22 March 2005 | EN | 中文
Medicinal products derived from Brazil's guarana plant (Paullinia cupania) have been patented in the United States
IRD / Uguen
[RIO DE JANEIRO] The Brazilian Institute for the Environment and Natural Resources (IBAMA) is seeking input — especially from scientists — on its proposed changes to laws governing the way Brazil's biodiversity is used for research and education.
The changes represent the latest in a series of efforts to simplify the bureaucracy that Brazilian researchers must deal with.
To collect comments on the proposals, the institute, which is part of the Ministry of Environment, launched a month-long consultation on 9 March.
The changes would unite under a single piece of legislation all regulations covering research in nature reserves and the collection of biological specimens from anywhere in Brazil.
They would also make it easier for researchers at museums, botanical gardens and universities to exchange biological specimens with institutions in Brazil and abroad.
IBAMA's proposals are intended to remove bureaucracy created by 'anti-biopiracy' laws introduced in 2001 to combat the unauthorised removal from Brazil of biological resources with potential commercial value.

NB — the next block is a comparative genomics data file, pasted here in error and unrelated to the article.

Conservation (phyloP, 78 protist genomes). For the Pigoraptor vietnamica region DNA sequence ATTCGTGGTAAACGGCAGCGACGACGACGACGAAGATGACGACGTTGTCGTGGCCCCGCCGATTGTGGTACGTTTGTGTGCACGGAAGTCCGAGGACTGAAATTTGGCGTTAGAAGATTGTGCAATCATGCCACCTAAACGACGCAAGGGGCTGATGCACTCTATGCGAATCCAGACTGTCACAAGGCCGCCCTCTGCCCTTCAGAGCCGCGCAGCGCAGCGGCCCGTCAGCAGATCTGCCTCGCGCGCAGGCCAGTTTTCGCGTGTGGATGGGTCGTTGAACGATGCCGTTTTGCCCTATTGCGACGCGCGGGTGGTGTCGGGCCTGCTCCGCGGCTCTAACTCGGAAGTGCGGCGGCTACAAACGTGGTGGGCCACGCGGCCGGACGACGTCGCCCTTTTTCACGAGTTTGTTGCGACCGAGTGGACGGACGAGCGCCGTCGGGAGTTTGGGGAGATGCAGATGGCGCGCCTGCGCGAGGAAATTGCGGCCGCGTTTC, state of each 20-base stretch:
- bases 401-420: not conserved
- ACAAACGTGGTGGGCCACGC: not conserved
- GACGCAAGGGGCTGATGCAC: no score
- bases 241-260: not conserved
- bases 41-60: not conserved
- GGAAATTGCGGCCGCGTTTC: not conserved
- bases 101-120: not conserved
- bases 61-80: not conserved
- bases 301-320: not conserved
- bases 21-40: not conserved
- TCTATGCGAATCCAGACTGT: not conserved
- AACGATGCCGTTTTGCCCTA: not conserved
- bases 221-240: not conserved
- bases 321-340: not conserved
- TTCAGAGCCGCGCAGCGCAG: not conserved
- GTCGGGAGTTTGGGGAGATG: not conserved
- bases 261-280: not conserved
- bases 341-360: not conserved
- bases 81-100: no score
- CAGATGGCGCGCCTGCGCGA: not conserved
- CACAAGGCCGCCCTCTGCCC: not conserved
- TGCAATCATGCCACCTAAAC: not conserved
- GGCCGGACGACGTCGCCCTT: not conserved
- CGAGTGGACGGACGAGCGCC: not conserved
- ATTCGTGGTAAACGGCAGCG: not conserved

Brazilian scientists claimed the 2001 rules hindered research on biodiversity by creating complex and time consuming procedures for those applying for research permits (see Brazil's biopiracy laws 'are stifling research').
"One of our masters students has been waiting for nearly two years for government permission to collect samples of plants that she is studying," says Ruy José Válka, curator of the herbarium of the National Museum, based at the Federal University of Rio de Janeiro.
Válka told SciDev.Net that the herbarium, which houses more than half a million specimens of Brazilian plants, has had to virtually cease research collaborations with foreign institutions because of the current laws.
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